(Possibly related to Do some programs not accept process substitution for input files?)

In some Bash unit test scripts I'm using the following trick to log and display stdout and stderr of a command:

command > >(tee "${stdoutF}") 2> >(tee "${stderrF}" >&2)

This process produces some output to stdout, so the $stdoutF file gets some data. Then I run another command which does not output any data:

diff -r "$source" "$target" > >(tee "${stdoutF}") 2> >(tee "${stderrF}" >&2)

However, it doesn't look like this process always finishes successfully before the test for emptiness is run (using shunit-ng):

assertNull 'Unexpected output to stdout' "$(<"$stdoutF")"

In a 100 run test this failed 25 times.

Should it be sufficient to call sync before testing the file for emptiness:

sync
assertNull 'Unexpected output to stdout' "$(<"$stdoutF")"

... and/or should it work by forcing the sequence of the commands:

diff -r "$source" "$target" \
> >(tee "${stdoutF}"; assertNull 'Unexpected output to stdout' "$(<"$stdoutF")")
2> >(tee "${stderrF}" >&2)

... and/or is it possible to tee it somehow to assertNull directly instead of a file?

Update: sync is not the answer - See Gilles' response below.

Update 2: Discussion taken further to Save stdout, stderr and stdout+stderr synchronously. Thanks for the answers!

up vote 27 down vote accepted

In bash, a process substitution substitution command foo > >(bar) finishes as soon as foo finishes. (This is not discussed in the documentation.) You can check this with

: > >(sleep 1; echo a)

This command returns immediately, then prints a asynchronously one second later.

In your case, the tee command takes just one little bit of time to finish after command completes. Adding sync gave tee enough time to complete, but this doesn't remove the race condition, any more than adding a sleep would, it just makes the race more unlikely to manifest.

More generally, sync does not have any internally observable effect: it only makes a difference if you want to access device where your filesystems are stored under a different operating system instance. In clearer terms, if your system loses power, only data written before the last sync is guaranteed to be available after you reboot.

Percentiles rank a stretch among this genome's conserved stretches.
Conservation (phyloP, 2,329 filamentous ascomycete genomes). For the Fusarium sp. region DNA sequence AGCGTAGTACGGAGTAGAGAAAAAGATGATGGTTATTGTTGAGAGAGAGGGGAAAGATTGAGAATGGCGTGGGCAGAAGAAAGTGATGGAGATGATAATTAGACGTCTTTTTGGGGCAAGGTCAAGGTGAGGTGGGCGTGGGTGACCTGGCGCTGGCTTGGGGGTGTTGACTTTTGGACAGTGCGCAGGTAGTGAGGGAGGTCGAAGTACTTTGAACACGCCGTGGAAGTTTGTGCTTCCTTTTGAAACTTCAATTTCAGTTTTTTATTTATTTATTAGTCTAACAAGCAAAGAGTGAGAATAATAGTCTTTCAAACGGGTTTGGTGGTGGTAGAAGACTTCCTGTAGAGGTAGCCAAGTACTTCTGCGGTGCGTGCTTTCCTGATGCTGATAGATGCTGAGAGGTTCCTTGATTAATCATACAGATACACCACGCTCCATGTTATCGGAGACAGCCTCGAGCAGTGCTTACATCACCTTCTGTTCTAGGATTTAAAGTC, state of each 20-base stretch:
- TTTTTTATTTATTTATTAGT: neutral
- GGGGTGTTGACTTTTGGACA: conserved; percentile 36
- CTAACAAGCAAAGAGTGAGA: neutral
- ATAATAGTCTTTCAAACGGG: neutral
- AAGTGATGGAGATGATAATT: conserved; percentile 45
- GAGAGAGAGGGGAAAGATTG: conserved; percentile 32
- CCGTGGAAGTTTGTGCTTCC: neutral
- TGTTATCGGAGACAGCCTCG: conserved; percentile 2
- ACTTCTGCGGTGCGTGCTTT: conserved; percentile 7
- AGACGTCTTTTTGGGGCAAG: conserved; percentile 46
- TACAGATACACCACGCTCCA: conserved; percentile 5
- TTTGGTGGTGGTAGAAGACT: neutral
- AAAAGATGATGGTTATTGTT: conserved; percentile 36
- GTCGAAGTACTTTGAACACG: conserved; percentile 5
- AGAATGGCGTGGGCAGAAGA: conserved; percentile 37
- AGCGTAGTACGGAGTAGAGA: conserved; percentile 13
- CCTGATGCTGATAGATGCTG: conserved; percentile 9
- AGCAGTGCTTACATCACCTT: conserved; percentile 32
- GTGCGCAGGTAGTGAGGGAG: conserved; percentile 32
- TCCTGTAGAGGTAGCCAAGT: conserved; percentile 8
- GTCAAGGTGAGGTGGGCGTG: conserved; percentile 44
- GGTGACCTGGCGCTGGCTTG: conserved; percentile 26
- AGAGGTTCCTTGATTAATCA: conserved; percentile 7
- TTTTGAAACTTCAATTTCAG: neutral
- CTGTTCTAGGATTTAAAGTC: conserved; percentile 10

As for removing the race condition, here are a few of possible approaches:

  • Explicitly synchronize all substituted processes.

    mkfifo sync.pipe
    command > >(tee -- "$stdoutF"; echo >sync.pipe)
           2> >(tee -- "$stderrF"; echo >sync.pipe)
    read line < sync.pipe; read line < sync.pipe
    
  • Use a different temporary file name for each command instead of reusing $stdoutF and $stderrF, and enforce that the temporary file is always newly created.

  • Give up on process substitution and use pipes instead.

    { { command | tee -- "$stdoutF" 1>&3; } 2>&1 \
                | tee -- "$stderrF" 1>&2; } 3>&1
    

    If you need the command's return status, bash puts it in ${PIPESTATUS[0]}.

    { { command | tee -- "$stdoutF" 1>&3; exit ${PIPESTATUS[0]}; } 2>&1 \
                | tee -- "$stderrF" 1>&2; } 3>&1
    if [ ${PIPESTATUS[0]} -ne 0 ]; then echo command failed; fi
    
  • Thanks for this awesome answer, this has just made me a better admin! – Jo Liss Jun 21 '11 at 13:54

I sometimes put a guard:

: > >(sleep 1; echo a; touch guard) \
  && while true; do
    [ -f "guard" ] && { rm guard; break; }
     sleep 0.2
  done    

Insert a sleep 5 or whatnot in place of sync to answer your last question

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